Executives split on carbon caps, climate science

A trio of executives from the world's largest coal companies told Congress yesterday their industry is providing the fuel of the future, but the officials remained divided on several key policy questions.

Under scrutiny from Chairman Ed Markey (D-Mass.) and other Democrats on the House Select Committee on Energy Independence and Global Warming, -- and under fire from protesters who briefly disrupted the hearing -- top executives from Peabody Energy Corp., Arch Coal Inc. and Rio Tinto PLC all called coal an irreplaceable source of energy in the United States and abroad. They stood united on the need for federal support for carbon capture and storage technology that would prevent emissions from coal-fired power plants from entering the atmosphere.

"In the developed world, we often hear that carbon capture and storage technology will be necessary in order for coal to continue to be used," said Arch Chairman and CEO Steven Leer. "Nothing could be further from reality. The facts are that the world will continue to use coal, period -- massively and in rapidly growing volumes. The question is not whether global coal use will continue and grow, but rather, whether emissions from coal will grow."

To move carbon capture technology forward, the federal government should assume responsibility for carbon storage and fund emissions reductions research, said Peabody CEO Greg Boyce.

The technology could be ready for commercial-scale use sometime in the 2020s, Boyce said.


But the consensus broke down over carbon regulation.

Boyce blasted the House-passed energy and climate bill (H.R. 2454) that would put a price on carbon emissions. Congress should wait until carbon capture and storage technology is ready before it regulates carbon, Boyce said.

Other companies took a more conciliatory stance on the bill.

Rio Tinto is a founding member of the U.S. Climate Action Partnership, a coalition of businesses and environmental organizations that supports action to cut carbon emissions. The coalition was largely supportive of H.R. 2454.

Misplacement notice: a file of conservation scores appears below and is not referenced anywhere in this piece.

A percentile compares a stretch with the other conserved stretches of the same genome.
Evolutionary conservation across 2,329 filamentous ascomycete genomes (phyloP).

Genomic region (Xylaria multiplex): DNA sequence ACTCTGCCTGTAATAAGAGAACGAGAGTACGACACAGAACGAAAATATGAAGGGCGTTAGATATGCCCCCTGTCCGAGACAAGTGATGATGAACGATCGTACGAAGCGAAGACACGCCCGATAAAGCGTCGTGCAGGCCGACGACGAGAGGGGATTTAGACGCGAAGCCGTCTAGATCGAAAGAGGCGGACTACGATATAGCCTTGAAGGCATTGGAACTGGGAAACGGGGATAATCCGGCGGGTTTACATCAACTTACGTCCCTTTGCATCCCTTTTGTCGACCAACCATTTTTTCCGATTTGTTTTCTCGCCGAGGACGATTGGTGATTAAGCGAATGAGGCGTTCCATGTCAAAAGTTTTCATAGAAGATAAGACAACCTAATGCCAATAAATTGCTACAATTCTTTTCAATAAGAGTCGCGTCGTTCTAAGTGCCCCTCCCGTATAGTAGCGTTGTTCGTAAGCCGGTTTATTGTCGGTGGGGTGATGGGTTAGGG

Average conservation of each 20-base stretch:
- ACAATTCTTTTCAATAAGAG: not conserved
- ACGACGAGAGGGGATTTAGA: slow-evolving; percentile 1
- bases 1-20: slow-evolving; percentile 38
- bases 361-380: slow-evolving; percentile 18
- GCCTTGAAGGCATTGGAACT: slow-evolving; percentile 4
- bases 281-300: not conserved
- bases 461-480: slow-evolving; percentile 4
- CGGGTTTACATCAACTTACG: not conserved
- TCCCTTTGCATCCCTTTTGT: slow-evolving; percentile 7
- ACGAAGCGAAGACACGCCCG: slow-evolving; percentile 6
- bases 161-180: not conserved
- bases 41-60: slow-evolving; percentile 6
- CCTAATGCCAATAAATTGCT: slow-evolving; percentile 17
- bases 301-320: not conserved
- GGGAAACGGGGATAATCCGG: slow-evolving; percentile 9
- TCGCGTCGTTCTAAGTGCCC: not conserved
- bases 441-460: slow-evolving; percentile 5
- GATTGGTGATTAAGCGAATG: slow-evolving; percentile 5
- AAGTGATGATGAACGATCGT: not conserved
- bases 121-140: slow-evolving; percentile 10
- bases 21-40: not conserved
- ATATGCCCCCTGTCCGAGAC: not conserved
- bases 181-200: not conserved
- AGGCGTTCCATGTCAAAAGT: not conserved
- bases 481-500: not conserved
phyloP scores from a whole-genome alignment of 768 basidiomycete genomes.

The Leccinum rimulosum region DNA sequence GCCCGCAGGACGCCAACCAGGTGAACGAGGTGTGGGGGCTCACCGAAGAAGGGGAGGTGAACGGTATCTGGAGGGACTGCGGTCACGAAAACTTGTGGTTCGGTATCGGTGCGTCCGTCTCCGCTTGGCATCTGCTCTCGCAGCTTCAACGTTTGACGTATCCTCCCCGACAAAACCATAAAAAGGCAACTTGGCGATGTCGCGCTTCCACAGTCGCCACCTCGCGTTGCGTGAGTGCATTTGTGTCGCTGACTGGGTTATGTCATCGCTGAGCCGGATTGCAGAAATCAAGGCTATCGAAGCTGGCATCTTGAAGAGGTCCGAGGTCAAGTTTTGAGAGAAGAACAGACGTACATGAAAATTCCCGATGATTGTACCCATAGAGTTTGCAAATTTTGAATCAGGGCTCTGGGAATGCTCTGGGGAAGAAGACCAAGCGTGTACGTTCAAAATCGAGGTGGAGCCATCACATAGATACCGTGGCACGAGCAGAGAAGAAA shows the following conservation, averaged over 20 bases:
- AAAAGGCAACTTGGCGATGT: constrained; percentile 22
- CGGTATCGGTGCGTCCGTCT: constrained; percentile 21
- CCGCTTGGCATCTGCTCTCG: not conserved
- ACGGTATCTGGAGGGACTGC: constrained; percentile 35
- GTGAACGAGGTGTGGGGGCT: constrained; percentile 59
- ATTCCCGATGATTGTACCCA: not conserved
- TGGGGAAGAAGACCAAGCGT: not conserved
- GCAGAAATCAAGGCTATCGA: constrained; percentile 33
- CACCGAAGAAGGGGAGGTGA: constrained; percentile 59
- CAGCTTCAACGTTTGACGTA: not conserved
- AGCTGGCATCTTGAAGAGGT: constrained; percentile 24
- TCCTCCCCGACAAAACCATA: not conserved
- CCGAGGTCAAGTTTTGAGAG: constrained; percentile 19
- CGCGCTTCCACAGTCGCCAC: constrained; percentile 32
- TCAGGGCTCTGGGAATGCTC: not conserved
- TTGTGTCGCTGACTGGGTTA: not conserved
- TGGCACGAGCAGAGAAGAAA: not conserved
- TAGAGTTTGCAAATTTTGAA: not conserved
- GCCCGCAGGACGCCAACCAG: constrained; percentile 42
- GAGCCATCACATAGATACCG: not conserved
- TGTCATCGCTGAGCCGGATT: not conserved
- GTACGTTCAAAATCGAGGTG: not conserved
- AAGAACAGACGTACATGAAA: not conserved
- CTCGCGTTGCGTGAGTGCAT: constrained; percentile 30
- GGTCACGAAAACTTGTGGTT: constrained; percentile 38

"We will either participate in the shaping of policy or we will have the policy thrust upon us," Rio Tinto executive Preston Chiaro told his colleagues and lawmakers. "Our own experience as a company has been that constructive participation in the policy process can yield positive outcomes on the issues which are most important to us."

Markey, a principal author of H.R. 2454, defended his bill as a "lifeline" for coal, noting it provided $60 billion dollars to help make carbon capture and storage a reality.

A schism over science

Markey also pushed the executives on whether they believe human activities are responsible for global warming.

Rio Tinto has recognized that human carbon emissions are causing global warming since the mid-1990s, Chiaro said.

But Boyce, whose company is pushing U.S. EPA to revisit its determination that carbon emissions pose a danger to human health, would not make a similar declaration. Boyce said carbon levels in the atmosphere have raised social concern and so the company is exploring carbon storage technology, but he declined to say that human actions are causing global warming.

A war on whom?

Committee Republicans and Ohio Coal Association spokesman Michael Carey said the carbon proposals, in concert with tighter water quality rules for Appalachian surface mining, amounted to a "war on coal" being waged by the Obama administration.

"The coal industry knows what Congress and the administration is doing," Carey said. "These workers and communities won't soon forget the increased taxes and restrictions forced upon us."

The accusations outraged Rep. Jay Inslee (D-Wash.), who asked how the industry could accuse Democrats of attacking them when the climate bill contained $60 billion in industry support.

"Emissions from your industry are destroying significant parts of this one and only little planet we've got and that is a scientific fact," Inslee said.

After the hearing, Inslee said he thought the coal industry's opposition to the Waxman-Markey climate bill had dulled slightly. "There at least seems to be a recognition that legislation is coming," he said.

Carey saw it differently.

"The coal industry will continue to oppose misguided climate change legislation and costly regulations that hurt not just our own nation, but the rest of the world as well," Carey said. "We stand by our principals ... as we always have and as we always will."

Meanwhile, five protesters clad in surgical masks disrupted the hearing by throwing lumps of coal in front of the coal executives. "Coal is dirty. Coal will always be dirty," shouted one of the protesters, who were organized by Campus Progress, the youth wing of the Center for American Progress. The protestors left the room before Capitol Police officers arrived (E&ENews PM, April 14).

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